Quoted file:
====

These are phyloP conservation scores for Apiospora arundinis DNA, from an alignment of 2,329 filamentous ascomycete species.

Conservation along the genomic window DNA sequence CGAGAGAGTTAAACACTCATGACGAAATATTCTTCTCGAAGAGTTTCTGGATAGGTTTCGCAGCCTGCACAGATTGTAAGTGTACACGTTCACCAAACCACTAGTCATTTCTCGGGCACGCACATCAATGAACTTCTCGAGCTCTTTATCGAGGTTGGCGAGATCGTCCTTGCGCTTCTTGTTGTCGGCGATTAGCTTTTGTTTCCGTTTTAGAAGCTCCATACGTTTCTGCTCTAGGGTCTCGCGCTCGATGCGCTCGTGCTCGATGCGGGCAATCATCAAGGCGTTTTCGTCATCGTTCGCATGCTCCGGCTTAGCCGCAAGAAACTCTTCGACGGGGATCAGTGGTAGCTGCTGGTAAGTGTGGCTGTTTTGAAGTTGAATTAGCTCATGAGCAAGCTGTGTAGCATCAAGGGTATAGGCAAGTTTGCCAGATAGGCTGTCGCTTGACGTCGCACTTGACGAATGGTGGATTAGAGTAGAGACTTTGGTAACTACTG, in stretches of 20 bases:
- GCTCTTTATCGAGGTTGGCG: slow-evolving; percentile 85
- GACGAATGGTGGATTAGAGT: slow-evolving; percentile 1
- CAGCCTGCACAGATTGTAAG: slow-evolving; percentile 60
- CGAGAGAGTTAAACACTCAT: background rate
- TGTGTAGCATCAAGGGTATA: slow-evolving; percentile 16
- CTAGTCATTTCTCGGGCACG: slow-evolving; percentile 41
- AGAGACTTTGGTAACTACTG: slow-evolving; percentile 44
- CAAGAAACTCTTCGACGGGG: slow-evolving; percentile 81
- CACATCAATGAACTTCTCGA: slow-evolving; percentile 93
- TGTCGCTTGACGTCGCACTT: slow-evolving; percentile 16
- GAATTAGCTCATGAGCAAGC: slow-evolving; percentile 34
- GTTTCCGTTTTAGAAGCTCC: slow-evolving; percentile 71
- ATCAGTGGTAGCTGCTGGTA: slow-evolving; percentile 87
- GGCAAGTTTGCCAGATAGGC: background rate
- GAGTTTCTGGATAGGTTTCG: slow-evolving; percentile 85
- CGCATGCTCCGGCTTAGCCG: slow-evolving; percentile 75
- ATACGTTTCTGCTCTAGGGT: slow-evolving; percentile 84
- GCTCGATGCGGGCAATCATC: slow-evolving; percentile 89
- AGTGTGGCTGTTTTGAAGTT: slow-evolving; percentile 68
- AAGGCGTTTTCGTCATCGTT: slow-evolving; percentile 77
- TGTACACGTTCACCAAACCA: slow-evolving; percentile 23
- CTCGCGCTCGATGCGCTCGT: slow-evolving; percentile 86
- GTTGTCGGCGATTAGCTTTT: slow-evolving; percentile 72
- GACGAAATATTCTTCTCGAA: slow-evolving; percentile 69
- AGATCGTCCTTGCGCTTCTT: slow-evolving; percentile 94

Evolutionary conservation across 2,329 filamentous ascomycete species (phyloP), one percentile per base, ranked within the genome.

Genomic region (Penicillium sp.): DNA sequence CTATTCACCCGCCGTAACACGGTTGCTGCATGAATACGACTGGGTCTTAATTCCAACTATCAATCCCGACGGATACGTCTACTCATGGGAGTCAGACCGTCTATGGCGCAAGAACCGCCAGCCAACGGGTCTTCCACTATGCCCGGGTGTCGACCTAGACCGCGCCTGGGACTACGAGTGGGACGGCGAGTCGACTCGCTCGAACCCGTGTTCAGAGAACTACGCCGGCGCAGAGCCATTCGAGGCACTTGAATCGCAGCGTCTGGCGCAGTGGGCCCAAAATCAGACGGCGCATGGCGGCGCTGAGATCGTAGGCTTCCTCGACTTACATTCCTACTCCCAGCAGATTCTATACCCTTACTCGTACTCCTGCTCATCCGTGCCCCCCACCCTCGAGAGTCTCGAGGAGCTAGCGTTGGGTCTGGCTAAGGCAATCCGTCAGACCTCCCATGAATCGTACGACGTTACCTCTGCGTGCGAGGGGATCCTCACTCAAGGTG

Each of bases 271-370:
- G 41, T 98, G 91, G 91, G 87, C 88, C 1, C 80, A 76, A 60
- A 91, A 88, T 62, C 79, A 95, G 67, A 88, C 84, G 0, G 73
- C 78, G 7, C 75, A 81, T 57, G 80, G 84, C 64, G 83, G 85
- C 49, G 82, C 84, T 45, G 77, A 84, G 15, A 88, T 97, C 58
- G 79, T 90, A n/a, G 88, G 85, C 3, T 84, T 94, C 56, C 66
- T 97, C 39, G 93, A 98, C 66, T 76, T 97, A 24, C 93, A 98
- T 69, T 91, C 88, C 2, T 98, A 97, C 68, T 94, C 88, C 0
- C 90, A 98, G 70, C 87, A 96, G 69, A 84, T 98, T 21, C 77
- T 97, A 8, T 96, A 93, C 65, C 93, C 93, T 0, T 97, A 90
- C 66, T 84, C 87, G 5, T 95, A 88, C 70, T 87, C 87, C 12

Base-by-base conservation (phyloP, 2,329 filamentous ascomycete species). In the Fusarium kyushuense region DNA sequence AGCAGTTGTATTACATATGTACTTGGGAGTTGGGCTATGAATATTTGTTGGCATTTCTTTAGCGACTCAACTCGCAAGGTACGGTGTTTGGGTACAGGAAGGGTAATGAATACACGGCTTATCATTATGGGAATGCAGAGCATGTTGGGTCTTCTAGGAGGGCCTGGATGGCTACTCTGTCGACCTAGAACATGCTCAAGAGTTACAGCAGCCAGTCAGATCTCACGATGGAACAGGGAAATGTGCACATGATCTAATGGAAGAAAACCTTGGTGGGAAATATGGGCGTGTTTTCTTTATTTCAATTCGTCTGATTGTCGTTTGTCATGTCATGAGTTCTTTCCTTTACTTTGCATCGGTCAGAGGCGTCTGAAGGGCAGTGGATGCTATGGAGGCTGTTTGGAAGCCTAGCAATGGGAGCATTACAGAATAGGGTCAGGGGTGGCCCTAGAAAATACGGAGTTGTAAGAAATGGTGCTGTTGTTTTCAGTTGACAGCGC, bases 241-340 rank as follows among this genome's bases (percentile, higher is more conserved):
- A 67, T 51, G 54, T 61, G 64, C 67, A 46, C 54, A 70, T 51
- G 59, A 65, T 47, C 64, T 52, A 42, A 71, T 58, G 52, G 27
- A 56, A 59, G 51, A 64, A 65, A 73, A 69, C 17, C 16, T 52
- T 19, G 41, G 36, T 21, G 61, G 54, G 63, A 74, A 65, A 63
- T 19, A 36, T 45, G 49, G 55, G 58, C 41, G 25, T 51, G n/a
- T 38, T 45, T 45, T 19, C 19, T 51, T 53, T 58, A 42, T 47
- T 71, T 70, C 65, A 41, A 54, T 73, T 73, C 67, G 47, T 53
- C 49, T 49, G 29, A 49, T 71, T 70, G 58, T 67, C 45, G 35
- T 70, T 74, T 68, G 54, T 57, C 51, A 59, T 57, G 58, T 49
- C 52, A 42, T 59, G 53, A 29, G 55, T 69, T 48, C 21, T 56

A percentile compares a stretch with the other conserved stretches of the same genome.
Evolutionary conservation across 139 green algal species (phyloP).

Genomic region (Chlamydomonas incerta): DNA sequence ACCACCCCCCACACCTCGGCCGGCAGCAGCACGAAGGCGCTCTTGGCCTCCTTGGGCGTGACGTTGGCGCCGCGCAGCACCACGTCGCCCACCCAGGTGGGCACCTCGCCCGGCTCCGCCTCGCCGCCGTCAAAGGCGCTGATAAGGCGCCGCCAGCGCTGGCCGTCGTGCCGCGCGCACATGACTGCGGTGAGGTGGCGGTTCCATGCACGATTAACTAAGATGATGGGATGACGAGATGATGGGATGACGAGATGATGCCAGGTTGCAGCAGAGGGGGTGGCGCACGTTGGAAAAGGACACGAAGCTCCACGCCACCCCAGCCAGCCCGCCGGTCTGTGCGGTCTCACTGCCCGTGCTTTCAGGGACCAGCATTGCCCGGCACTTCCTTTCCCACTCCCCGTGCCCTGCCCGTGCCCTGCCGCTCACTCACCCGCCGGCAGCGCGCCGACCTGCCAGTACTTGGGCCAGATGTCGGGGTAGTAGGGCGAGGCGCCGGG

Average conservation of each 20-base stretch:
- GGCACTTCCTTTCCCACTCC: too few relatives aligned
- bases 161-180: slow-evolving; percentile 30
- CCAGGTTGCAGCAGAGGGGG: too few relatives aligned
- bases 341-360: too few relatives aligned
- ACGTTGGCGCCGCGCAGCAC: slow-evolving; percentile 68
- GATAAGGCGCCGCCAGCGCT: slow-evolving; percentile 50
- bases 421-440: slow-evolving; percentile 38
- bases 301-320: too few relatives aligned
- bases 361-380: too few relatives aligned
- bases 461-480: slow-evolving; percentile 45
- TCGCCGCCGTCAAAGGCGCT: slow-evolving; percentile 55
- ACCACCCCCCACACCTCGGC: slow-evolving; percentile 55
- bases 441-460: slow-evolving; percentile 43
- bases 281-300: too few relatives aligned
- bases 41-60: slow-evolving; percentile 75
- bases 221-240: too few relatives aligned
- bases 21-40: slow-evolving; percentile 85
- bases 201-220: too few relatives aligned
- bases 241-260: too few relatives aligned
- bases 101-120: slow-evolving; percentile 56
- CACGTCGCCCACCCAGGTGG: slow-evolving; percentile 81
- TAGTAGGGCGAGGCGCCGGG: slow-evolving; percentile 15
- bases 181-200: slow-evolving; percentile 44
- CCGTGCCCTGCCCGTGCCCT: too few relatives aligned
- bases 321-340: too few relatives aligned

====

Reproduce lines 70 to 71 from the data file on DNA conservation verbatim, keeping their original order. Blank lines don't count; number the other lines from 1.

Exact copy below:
- bases 41-60: slow-evolving; percentile 75
- bases 221-240: too few relatives aligned